Nigeria is working towards attaining universal health coverage (UHC). As the country gathers momentum for the necessary reforms, support and participation of a wide array of stakeholders including policymakers and legislators, are crucial for success.
To accelerate health financing reforms in pursuit of universal health coverage, the Federal Ministry of Health (FMoH), in collaboration with the West African Health Organization (WAHO), established a National Network of Advocacy Champions for Adequate Health Financing to contribute to better health financing. The Network will use strategic and targeted advocacy action at relevant points in the budget development process to hold Federal and State governments accountable for their financial resolutions, specifically for health. The WAHO is providing the Network with an initial US$50,000 to begin operations.
FMoH sees the important role that USAID’s Health Finance and Governance (HFG) project plays in health financing reforms at the state level. The HFG project is at the forefront of these efforts, implementing approaches that have led to successful outcomes in several states.
The FMoH invited the HFG project to lead a discussion during the inauguration of the Network, on February 23, 2017. At the inaugural event, Dr. Gafar Alawode (HFG Nigeria Chief of Party), shared the approaches HFG has used in working with states pursuing health financing reforms, and highlighted how the team accounts for political economy. An important characteristic of HFG’s approach to its work is its recognition of the importance of political economy in Nigeria’s attainment of UHC. Multi-dimensional, multi-sectoral participation is critical for broad-based coalition building and attaining political consensus on these reforms.
In his remarks, Dr. Alawode noted that to be effective in its pursuit of UHC, Nigeria must look beyond the inefficiencies of its inherited public institutions and towards adapting public institutions to today’s contextual realities. The Government of Nigeria must also consider the states’ governance structures in the context of fiscal decentralization—which have implications for health financing decisions, as does the varying ability of states to collect revenue. It is also important to keep in mind the reality of political decentralization, which means that states are at different stages in the process of adopting major policies like the state-supported health insurance schemes and “Primary Health Care Under One Roof”.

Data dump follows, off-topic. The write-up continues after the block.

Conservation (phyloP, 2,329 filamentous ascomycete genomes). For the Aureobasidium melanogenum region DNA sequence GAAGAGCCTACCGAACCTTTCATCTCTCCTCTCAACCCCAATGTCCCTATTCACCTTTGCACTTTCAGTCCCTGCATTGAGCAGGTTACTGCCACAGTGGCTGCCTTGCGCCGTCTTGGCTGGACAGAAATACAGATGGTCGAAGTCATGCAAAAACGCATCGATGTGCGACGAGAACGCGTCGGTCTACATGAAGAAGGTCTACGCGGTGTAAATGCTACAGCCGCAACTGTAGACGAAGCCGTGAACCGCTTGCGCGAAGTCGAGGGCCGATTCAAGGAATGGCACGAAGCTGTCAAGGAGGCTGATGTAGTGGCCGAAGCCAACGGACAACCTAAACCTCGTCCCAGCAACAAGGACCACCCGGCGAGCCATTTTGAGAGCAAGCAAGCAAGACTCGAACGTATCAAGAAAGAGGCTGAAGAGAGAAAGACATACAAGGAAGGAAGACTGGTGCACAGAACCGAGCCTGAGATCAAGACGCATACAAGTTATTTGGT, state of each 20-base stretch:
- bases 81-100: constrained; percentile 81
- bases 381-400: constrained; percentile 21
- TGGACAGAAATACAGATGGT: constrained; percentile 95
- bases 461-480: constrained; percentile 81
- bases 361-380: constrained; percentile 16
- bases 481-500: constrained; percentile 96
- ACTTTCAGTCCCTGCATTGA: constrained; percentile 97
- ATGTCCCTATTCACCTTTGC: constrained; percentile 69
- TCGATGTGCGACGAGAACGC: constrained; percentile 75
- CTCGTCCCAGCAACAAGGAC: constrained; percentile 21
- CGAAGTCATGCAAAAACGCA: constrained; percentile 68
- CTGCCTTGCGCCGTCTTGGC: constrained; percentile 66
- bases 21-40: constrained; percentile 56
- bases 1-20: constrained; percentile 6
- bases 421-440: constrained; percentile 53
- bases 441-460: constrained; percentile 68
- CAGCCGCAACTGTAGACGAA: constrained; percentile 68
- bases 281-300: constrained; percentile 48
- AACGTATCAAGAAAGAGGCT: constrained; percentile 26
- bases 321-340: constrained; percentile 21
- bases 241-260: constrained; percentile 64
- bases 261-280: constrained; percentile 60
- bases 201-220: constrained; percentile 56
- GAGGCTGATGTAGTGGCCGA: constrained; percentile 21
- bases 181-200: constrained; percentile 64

Overcoming political economy obstacles requires a cogent analysis of theoretical policy options in light of economic realities and technical challenges, Dr. Alawode pointed out. It is critical to identify the key actors and institutions that influence political economy debates—to analyze the level of influence they have, and what their interests are. In HFG’s experience, the findings from these analyses provide critical information on who to engage with—and how to effectively negotiate with these actors and institutions to achieve UHC.
Professor Eyitayo Lambo, Nigeria’s former Minister of Health (2003─2007) emphasized that health financing would lead to economic growth in Nigeria, and said that the implementation of the National Health Financing Policy would turn the health sector into an investment hub in Nigeria.
Prof. Lambo, Dr. Shehu Sule (former Director, Department of Planning, Research and Statistics, FMoH) and Dr. Ben Anyene, (co-chair of the legislative-led Primary Health Care Revitalization Support Group and former chairman of the Health Reform Foundation of Nigeria) will lead the Advocacy Champions. Once the Network has finalized its terms of reference, statutes, and operational procedures, members will elect officers.
Dr. Akin Oyemakinde (Director, Department of Planning, Research and Statistics, FMoH), representing the Honorable Minister of Health, asked the Advocacy Champions to complement the government’s efforts towards achieving sustainable health financing of the health sector.